Sand flies are the insects responsible for transmitting Leishmania parasites, the causative agents of leishmaniasis in humans. However, the effects of sand fly breeding sites on their biology and ecology remain poorly understood. Herein, we studied how larval nutrition associated with putative breeding sites of the sand fly Lutzomyia longipalpis affects their oviposi-tion, development, microbiome, and susceptibility to Leishmania by rearing L. longipalpis on substrates collected from an endemic area for leishmaniasis in Brazil. The results showed that female L. longipalpis select the oviposition site based on its potential to promote larval maturation and while composting cashew leaf litter hindered the development, larvae reared on chicken feces developed rapidly. Typical gut microbial profiles were found in larvae reared upon cashew leaf litter. Adult females from larvae reared on substrate collected in chicken coops were infected with Leishmania infantum, indicating that they were highly sus-ceptible to the parasite. In conclusion, the larval breeding sites can exert an important role in the epidemiology of leishmaniasis.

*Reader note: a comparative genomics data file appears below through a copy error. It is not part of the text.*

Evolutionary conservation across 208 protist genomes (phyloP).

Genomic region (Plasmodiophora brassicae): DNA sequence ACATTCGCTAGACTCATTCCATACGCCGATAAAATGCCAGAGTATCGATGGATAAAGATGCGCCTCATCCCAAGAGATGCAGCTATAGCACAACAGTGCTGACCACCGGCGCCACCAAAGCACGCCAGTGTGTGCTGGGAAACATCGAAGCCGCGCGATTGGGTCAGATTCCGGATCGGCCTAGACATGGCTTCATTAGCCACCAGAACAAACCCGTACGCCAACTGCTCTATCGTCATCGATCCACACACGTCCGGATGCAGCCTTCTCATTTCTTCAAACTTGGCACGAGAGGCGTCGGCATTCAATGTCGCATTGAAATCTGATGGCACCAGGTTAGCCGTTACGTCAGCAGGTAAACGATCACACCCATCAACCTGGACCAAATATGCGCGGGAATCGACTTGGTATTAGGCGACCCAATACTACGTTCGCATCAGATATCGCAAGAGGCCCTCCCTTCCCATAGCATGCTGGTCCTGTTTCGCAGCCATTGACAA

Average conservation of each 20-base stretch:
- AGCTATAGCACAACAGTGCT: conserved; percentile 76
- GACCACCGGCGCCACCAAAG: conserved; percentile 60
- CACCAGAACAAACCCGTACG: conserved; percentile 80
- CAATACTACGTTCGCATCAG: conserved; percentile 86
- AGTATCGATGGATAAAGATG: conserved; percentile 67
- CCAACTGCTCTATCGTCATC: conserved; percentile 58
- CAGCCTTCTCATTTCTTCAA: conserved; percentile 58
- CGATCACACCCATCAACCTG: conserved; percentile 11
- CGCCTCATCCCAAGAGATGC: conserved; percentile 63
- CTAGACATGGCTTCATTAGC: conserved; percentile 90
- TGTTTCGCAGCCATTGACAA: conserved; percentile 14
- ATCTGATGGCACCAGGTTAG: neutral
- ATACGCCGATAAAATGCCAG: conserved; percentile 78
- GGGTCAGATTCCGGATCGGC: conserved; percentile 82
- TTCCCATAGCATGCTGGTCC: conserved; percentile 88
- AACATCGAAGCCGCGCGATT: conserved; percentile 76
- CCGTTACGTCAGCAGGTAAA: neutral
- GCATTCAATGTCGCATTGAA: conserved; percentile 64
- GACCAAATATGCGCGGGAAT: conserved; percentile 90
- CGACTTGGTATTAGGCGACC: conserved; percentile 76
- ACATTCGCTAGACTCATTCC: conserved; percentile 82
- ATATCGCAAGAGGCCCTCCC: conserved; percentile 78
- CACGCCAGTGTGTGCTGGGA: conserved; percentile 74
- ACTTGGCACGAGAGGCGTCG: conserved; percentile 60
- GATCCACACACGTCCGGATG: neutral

Bibliographical noteFunding Information:
This study was supported by Conselho Nacional de Desenvolvimento Cient?fico e Tecnol?gico-CNPq https://www.gov.br/cnpq/pt-br, Grant Number: PVE 401213/2014-5 and 305235 / 2019-2) received by PSTV and Grant Number: 304876/2019-4 by CIB. It was also supported by Funda??o de Amparo ? Pesquisa do Estado da Bahia-FAPESB http://www.fapesb.ba.gov.br/, Grant Number: FAPESB 04/2013, 12/2014 and 04/ 2015 received by CIB. AW received funding from The Israel Science Foundation-https://www.isf.org. il/#/-(Grant Number: 997/19). The funders had no role in study design, data collection and analysis, decision to publish, or preparation of the manuscript.
© 2021 Aguiar Martins et al.